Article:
Perhaps they are. The question is whether these treatments (combined with talk therapy) lead to positive long-term mental health outcomes.

One big issue not addressed in this post, how is MAPS differentiating between PTSD and BLAST[1] in this CT? They have identical symptoms, but one is psychological and one is physical. Being unable to differentiate them could cause some SERIOUS error in the results. Have you thought about how you are going to address that?

[1]BLAST is a traumatic brain injury similar to CTE. It is caused by shockwaves emanating from explosives. Symptoms are near identical to PTSD.


One could select for people who were not subject to an actual explosion?

If their target audience is PTSD patients, they are looking at a primarily veterans as participants. It's pretty hard to determine if a veteran was exposed to an explosion or not.

An enormous number of people suffer from PTSD who are not veterans. People who have been raped, witnessed crimes, etc. could all suffer PTSD. Trauma can be almost anything if it causes a negative impact (e.g., depression, anxiety) in the future, and persons suffering from depression or anxiety as a result of such trauma would likely be diagnosed with comorbid PTSD.

i for one welcome our new crypto-currency funded drug research clinical trials. Please try to be as ethical and scrupulous when doing your research as possible: it's important that we have high quality scientific results, regardless of whether they support our hypotheses, so that people trust the outcomes.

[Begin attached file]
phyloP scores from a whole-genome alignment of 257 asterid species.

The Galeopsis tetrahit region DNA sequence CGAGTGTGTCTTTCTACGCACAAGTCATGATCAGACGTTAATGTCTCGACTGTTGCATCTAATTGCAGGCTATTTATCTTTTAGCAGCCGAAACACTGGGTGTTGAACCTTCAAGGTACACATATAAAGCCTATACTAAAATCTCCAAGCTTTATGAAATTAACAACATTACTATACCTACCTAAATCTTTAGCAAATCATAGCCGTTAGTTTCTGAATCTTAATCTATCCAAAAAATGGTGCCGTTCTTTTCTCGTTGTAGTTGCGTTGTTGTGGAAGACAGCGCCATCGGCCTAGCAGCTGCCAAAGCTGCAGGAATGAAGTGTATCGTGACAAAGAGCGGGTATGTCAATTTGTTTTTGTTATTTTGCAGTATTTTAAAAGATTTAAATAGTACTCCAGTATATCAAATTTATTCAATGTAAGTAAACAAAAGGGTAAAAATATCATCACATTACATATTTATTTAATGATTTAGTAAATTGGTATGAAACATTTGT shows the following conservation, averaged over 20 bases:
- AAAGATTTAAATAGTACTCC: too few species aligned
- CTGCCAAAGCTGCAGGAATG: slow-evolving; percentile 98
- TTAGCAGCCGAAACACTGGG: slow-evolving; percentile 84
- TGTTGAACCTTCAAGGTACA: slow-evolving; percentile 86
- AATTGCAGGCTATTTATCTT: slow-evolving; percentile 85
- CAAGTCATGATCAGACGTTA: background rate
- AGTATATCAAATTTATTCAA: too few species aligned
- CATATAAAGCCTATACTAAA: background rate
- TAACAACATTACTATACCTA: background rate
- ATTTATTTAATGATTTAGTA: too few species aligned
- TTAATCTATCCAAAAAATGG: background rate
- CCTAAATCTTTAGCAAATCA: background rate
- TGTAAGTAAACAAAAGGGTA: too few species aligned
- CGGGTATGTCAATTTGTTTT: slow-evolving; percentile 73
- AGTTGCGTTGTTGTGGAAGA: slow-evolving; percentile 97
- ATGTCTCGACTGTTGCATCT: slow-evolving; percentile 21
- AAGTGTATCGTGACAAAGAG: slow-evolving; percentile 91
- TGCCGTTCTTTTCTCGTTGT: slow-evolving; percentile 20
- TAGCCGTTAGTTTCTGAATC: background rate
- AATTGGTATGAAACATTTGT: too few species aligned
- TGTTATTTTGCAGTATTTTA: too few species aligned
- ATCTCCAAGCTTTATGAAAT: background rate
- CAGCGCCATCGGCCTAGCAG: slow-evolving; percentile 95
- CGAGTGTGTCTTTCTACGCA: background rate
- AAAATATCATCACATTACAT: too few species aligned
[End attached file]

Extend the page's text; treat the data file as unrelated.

This seems like evidence towards Gwern's theory that pineapple fund is a retired dark net drug dealer...

It could be, but I think the purpose of a fund like this should be to target organizations that are 'unpalatable' to other donation sources, and MAPS is a great example.

Oh yeah, I'm all for it. Just noticing.

Very nice, on reddit people suggested they donate the interest alone like University endowments do

They could buy a bunch of masternodes because those are dividend producing assets in the cryptocurrency space

The yields should be pretty good


Saving lives, changing lives, moving science forward - all better than 6-10% returns.

Kind of the whole point of charities is that the work they do is a better return than the market. Otherwise, every charity would be an endowment and they would just consume the 6-10% annual returns for their work.


A lot of charities do like 5% nonprofit stuff and 95% for profit

Despite ideals it makes your rebuttal moot